The Deir el-Bahri mortuary temple, Djeser-Djeseru, provides us with evidence for defensive military activity during Hatchepsut’s reign. By the late nineteenth century Naville had uncovered enough references to battles to convince him that Hatchepsut had embarked on the now customary series of campaigns against her vassals to the south and east. These subjects, the traditional enemies of Egypt, almost invariably viewed any change of pharaoh as an opportunity to rebel against their overlords, while the pharaohs themselves seem to have almost welcomed these minor insurrections as a means of proving their military might:
The fragments and inscriptions found in the course of the excavations at Deir el-Bahri show that during Hatchepsut’s reign wars were waged against the Ethiopians, and probably also against the Asiatics. Among these wars which the queen considered the most glorious, and which she desired to be recorded on the walls of the temple erected as a monument to her high deeds, was the campaign against the nations of the Upper Nile.
Blocks originally sited on the eastern colonnade show the Nubian god Dedwen leading a series of captive southern towns towards the victorious Hatchepsut, each town being represented by a name written in a crenellated cartouche and topped by an obviously African head. The towns all belong to the land of Cush (Nubia). Elsewhere in the temple, Hatchepsut is portrayed as a sphinx, a human-headed crouching lion crushing the traditional enemies of Egypt. There is also a written, but unfortunately badly damaged, description of a Nubian campaign in which Hatchepsut appears to be claiming to have emulated the deeds of her revered father:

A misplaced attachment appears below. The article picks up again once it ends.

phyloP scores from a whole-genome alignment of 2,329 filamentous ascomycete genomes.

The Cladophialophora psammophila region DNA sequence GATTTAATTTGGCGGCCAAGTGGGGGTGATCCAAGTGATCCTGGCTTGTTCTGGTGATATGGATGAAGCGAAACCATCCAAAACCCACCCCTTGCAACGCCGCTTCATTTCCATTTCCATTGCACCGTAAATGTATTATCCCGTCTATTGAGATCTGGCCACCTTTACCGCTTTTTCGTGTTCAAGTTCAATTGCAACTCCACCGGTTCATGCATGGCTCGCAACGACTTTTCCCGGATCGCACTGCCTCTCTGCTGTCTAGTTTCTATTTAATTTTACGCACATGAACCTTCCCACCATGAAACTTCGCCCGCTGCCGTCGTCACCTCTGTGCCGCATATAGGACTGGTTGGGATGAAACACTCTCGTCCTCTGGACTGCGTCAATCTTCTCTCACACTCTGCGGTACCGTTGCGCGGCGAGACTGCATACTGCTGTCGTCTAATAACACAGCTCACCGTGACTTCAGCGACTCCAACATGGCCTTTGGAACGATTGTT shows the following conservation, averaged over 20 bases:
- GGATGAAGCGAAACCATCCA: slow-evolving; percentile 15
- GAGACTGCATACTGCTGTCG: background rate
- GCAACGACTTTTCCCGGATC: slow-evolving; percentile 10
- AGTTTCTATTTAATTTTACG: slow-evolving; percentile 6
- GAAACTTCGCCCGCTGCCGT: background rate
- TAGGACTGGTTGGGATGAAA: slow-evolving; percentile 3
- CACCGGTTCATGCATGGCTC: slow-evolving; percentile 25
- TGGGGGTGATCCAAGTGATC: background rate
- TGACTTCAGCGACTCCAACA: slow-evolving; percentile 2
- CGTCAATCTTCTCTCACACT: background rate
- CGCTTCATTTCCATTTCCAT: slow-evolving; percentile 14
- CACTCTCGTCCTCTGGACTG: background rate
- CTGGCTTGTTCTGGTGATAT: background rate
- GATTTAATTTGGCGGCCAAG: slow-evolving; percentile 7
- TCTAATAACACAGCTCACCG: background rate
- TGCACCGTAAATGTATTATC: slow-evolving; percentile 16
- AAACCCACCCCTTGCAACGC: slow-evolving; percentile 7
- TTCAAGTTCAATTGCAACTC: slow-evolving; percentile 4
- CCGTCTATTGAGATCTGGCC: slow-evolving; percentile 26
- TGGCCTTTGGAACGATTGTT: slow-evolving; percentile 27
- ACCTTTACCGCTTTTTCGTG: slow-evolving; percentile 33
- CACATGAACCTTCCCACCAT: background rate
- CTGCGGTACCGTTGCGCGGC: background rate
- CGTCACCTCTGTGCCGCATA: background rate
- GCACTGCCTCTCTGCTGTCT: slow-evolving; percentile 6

… as was done by her victorious father, the King of Upper and Lower Egypt, Aakheperkare [Tuthmosis I] who seized all lands… a slaughter was made among them, the number [of dead] being unknown; their hands were cut off… she overthrew [gap in text] the gods [gap in text]…
The evidence from the Deir el-Bahri temple is a mixture of official pronouncements and conventional scenes, and it is therefore possible that the Nubian campaigns may be battles which Hatchepsut has ‘borrowed’ from earlier pharaohs, possibly her father. Such borrowing or usurping, disgraceful cheating to modern eyes, would have been entirely in keeping with Egyptian tradition which stated that the pharaoh had to be seen to defeat the enemies of Egypt; those who did not actually fight simply invented or borrowed victories which, as they depicted them, became real through the power of art and the written word. This means that a formal inscription carved by a king of Egypt and unsupported by independent collaborative evidence can never be taken as the historical truth. However, an unofficial graffito recovered from the Upper Egyptian island of Sehel (Aswan), and written on behalf of a man named Ti who served under both Hatchepsut and Tuthmosis III, confirms that there was indeed some fighting in the south during Hatchepsut’s reign:
The Hereditary Prince and Governor, Treasurer of the King of Lower Egypt, the Sole Friend, Chief Treasurer, the one concerned with the booty, Ti. He says: ‘I followed the good god, the King of Upper and Lower Egypt Maatkare, may she live! I saw him [i.e. Hatchepsut] overthrowing the Nubian nomads, their chiefs being brought to him as prisoners. I saw him destroying the land of Nubia while I was in the following of His Majesty…’
Ti goes further than the Deir el-Bahri evidence in suggesting that Hatchepsut was actually present during the fighting in Nubia. He himself was present at the battle not as a soldier, but as a bureaucrat. Further confirmatory evidence for at least one Nubian campaign comes from the tomb of Senenmut, where a badly damaged and disjointed series of inscriptions read ‘I seized…’ and later ‘the land of Nubia’, and from the stela of a man named Djehuty, a witness to the southern fighting, who tells us that he actually saw Hatchepsut on the field of battle, collecting the spoils of war.